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SPECIAL FITNESS ISSUE: THE FOOT

Better, faster, smarter

Today's shoes do everything except talk--and that's on the horizon.

January 01, 2007|Marnell Jameson | Special to The Times

ATHLETIC footwear's come a long way from the days when runners strapped pieces of leather to the bottoms of their feet.

The biggest improvements now and on the way involve new mechanisms in midsoles -- the slice of protective cushion between the shoe's upper and its outer sole -- to better absorb impact; shoes that sense the pressure you need and let you "adjust your ride"; and smart shoes that incorporate computer technology and provide feedback about your performance.

Soon, even smarter shoes than today's may strike up conversations with you -- telling you how to avoid an injury, when you're off balance or to pick up your pace.

"Everyone making athletic shoes is out to accomplish the same goals: absorb impact, give runners a plush ride, and take the strain and stress off their bodies," says Patrick O'Malley, vice president of product for Saucony, an athletic shoe company in Lexington, Mass.

Breakthroughs usually hit running shoes first, and then basketball shoes. "Runners and hoopsters tend to be the early adopters of new technology," says David Cornwell, lead patent attorney for Adidas, which owns Reebok.

But if you're a baseball or soccer player don't despair: Eventually, the technology will percolate down to your footwear too. "Every serious athletic company is making great shoes. Athletes can and should expect a great fit and better protection," says David Jewell, director of running for Road Runner Sports, a San Diego-based chain of running stores.

The hard part for buyers, he adds, is choosing. There is so much product on the shelves that knowing what to select can be overwhelming.

As shoes keep getting smarter, consumers will have to as well. Read on for a look at what's here and on the way.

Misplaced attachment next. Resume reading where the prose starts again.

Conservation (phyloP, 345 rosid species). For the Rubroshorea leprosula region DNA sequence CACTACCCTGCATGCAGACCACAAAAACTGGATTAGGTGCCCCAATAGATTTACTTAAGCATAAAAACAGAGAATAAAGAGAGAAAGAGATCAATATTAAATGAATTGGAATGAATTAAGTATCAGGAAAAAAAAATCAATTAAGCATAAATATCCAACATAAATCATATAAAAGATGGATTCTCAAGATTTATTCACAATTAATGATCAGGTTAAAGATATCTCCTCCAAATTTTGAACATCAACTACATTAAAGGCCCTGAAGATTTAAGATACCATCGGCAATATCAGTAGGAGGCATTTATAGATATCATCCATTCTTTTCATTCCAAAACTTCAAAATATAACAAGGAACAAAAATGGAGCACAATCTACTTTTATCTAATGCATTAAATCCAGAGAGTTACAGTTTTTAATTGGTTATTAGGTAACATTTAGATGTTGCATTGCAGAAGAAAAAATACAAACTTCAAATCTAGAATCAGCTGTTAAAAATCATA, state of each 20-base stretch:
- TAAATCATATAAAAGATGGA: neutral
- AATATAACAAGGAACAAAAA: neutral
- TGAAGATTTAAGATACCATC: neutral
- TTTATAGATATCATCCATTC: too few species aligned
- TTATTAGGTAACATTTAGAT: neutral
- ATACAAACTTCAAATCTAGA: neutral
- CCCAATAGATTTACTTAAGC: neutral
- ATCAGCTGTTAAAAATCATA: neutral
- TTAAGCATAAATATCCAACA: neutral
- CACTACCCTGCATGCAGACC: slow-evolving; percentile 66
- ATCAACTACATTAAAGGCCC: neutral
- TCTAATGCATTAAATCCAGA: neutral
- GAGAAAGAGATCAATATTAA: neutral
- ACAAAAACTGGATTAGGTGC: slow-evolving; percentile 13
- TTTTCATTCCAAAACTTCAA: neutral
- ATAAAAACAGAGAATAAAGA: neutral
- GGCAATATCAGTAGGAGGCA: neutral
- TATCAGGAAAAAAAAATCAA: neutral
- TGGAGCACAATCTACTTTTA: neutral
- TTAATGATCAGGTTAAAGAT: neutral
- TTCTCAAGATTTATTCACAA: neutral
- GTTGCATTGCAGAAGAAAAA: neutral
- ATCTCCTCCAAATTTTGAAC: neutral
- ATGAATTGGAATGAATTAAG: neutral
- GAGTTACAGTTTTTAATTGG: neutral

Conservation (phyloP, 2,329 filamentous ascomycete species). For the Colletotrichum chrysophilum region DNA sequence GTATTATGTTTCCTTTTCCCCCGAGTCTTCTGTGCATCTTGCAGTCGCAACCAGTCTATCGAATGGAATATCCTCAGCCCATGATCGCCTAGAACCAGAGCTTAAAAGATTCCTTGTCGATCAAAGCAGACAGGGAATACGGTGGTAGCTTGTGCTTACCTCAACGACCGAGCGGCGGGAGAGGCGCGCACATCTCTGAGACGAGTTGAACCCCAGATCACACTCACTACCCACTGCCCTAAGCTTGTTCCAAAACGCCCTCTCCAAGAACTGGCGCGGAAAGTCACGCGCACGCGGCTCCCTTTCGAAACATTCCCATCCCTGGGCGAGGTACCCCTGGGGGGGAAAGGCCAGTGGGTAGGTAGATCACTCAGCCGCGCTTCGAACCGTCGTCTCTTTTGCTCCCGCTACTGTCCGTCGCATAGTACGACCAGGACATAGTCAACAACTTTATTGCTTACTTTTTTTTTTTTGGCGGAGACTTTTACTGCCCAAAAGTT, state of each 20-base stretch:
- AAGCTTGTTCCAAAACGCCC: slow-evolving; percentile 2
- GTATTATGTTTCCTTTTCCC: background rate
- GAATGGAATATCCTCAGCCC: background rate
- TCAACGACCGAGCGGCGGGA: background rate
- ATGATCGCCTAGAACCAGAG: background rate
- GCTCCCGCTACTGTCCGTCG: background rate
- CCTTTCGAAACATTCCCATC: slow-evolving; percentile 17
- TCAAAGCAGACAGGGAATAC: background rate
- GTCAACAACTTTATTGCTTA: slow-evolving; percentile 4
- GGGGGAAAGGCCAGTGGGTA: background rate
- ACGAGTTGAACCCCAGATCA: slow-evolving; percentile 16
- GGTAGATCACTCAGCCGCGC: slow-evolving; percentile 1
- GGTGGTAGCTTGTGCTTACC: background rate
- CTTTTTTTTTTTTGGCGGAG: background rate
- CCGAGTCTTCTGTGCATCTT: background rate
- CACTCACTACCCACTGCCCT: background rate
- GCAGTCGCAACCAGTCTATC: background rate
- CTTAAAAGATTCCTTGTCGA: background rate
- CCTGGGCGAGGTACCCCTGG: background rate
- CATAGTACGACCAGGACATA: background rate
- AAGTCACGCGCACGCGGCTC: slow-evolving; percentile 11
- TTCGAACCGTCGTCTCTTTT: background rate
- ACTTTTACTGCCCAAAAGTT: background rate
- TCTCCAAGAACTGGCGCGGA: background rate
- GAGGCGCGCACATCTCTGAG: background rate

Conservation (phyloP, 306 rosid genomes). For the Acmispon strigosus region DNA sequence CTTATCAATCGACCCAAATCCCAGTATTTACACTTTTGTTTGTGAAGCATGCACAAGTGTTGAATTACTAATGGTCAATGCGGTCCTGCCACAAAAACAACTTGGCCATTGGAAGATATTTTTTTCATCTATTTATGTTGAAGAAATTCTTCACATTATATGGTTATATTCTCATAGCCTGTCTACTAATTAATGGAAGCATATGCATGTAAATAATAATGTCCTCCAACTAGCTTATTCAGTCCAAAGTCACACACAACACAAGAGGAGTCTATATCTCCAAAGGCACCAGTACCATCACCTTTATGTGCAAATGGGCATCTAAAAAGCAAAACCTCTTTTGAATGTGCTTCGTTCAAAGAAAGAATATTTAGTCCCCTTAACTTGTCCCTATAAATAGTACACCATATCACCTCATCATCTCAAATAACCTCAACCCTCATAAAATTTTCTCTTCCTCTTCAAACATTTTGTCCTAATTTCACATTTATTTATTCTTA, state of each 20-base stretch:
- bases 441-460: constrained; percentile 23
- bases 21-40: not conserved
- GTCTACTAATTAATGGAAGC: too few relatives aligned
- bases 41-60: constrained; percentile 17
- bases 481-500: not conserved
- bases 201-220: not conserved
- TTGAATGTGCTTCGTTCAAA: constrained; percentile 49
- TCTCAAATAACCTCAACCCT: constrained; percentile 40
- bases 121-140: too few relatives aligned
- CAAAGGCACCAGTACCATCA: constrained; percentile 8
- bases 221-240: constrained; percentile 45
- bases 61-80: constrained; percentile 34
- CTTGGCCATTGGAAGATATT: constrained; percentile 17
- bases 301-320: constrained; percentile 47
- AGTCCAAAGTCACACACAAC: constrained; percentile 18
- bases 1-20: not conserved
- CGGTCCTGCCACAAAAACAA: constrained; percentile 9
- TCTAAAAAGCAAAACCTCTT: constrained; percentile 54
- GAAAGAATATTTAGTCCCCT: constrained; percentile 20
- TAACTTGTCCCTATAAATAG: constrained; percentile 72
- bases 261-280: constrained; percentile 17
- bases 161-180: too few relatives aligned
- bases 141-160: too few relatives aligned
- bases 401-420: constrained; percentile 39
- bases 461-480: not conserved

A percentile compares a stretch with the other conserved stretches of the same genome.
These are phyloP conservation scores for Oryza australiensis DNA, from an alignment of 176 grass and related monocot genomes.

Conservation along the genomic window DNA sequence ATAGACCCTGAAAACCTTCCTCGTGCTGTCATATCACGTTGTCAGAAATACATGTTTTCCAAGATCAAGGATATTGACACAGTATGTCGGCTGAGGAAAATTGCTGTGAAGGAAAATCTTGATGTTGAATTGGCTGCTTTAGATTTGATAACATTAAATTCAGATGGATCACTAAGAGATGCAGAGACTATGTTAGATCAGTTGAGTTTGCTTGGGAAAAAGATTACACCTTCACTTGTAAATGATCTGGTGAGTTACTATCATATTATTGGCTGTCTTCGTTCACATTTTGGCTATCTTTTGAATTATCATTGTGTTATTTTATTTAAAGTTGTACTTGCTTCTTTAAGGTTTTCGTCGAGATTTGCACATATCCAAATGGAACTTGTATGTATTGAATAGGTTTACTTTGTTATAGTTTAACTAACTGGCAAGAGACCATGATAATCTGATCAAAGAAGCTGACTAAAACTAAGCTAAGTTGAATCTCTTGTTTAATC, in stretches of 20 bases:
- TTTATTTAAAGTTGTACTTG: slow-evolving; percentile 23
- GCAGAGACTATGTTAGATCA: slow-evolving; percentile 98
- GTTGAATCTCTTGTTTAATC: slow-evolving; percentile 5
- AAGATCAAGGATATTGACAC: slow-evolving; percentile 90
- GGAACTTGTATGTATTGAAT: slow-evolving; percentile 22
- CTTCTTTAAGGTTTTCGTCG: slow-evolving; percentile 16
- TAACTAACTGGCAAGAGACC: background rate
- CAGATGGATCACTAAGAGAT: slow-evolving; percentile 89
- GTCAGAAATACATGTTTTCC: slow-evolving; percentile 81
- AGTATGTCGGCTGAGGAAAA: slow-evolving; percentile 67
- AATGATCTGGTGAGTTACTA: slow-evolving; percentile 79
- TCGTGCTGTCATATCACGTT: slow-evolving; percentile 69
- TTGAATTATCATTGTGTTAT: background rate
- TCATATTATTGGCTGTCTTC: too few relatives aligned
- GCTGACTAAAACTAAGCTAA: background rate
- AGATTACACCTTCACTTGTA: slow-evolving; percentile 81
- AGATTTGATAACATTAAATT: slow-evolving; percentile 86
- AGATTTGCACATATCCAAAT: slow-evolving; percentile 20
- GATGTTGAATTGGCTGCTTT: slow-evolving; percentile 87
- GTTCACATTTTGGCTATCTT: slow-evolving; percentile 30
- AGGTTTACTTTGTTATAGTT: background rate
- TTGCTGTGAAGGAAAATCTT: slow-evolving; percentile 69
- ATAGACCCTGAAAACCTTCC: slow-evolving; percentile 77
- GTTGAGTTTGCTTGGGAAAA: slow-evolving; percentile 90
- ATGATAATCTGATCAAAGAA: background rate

Midsole makeovers

The midsole is where most of the improvements -- and current hype -- abound. Almost all running shoe midsoles today are made of blown-in ethylene vinyl acetate (EVA), a foam that provides a great cushion. But EVA's drawback is that it breaks down quickly, so athletes soon lose the benefit of the cushion.

Foam breaks down after the first 1,000 steps, says Peter Foley, chief operating officer for Skydex Technologies, a Centennial, Colo.-based company that develops foam alternatives. The average runner takes 1,600 steps in a mile. "I always tell people to enjoy their first mile," he says. "The shoes are really shot after 200 miles. But people still run in them."

As a result, innovators have been moving toward air, gel and other mechanisms that are thought to absorb shock better -- an especially important factor for people who are getting older or are heavy.

But the real trend in athletic footwear is to replace foam with mechanical systems that do the same job better. (Currently, more than 80% of running shoes on the market have EVA foam midsoles, but Nike Air shoes, for example, feature an air-filled midsole, and Asics is known for its popular gel-filled midsoles.)

"The key is to create the ideal mix of cushion, rebound and durability," says Mark Nenow, vice president of footwear for Brooks Sports in Bothell, Wash.

Saucony's answer to a better midsole is ProGrid, a net-like structure in the midsole that provides support and rebound, O'Malley says.

"We looked at the sweet spot on a tennis racquet, the place that gives a great return on impact, and tried to replicate that in a gridded midsole that lets the foot down gently and rebounds back well," he says.

ProGrid, a rubber-enhanced EVA grid embedded in the midsole over a pocket of air, absorbs 10% to 15% more impact than EVA, gel or air in tests. It theoretically won't break down as fast as EVA and thus should offer more joint protection.

The company developed its grid technology in the '90s, but ProGrid is the latest evolution: It debuted in Saucony's Triumph 4 shoe last month. In June, Saucony will release Grid Sinister, which will incorporate the new grid technology in a track shoe. A plate in the toe of the shoe will help sprinters push off and bound faster.

Skydex has also developed an alternative to EVA foam midsoles comprised of a novel shape of plastic urethane. To explain the technology, Foley says to imagine a tennis ball cut in half. Then take the two hemispheres and reverse them so the bottom and top are touching to create a spring.

An independent lab has tested Skydex's midsoles against foam ones and found that after a million impacts, foam lost 40% of its cushion and 20% of its thickness while Skydex lost just 9% of its cushion and 4% of its thickness.

When Skydex midsoles were compared with gel and air midsoles, they also fared better. On a scale in which a smaller number indicates more durability, gel midsoles registered 13.3, air midsoles 12.1, and Skydex 10. Those may not seem like big gains, but "we've all gotten so much better that incremental gains in this industry mean a lot," Foley says.

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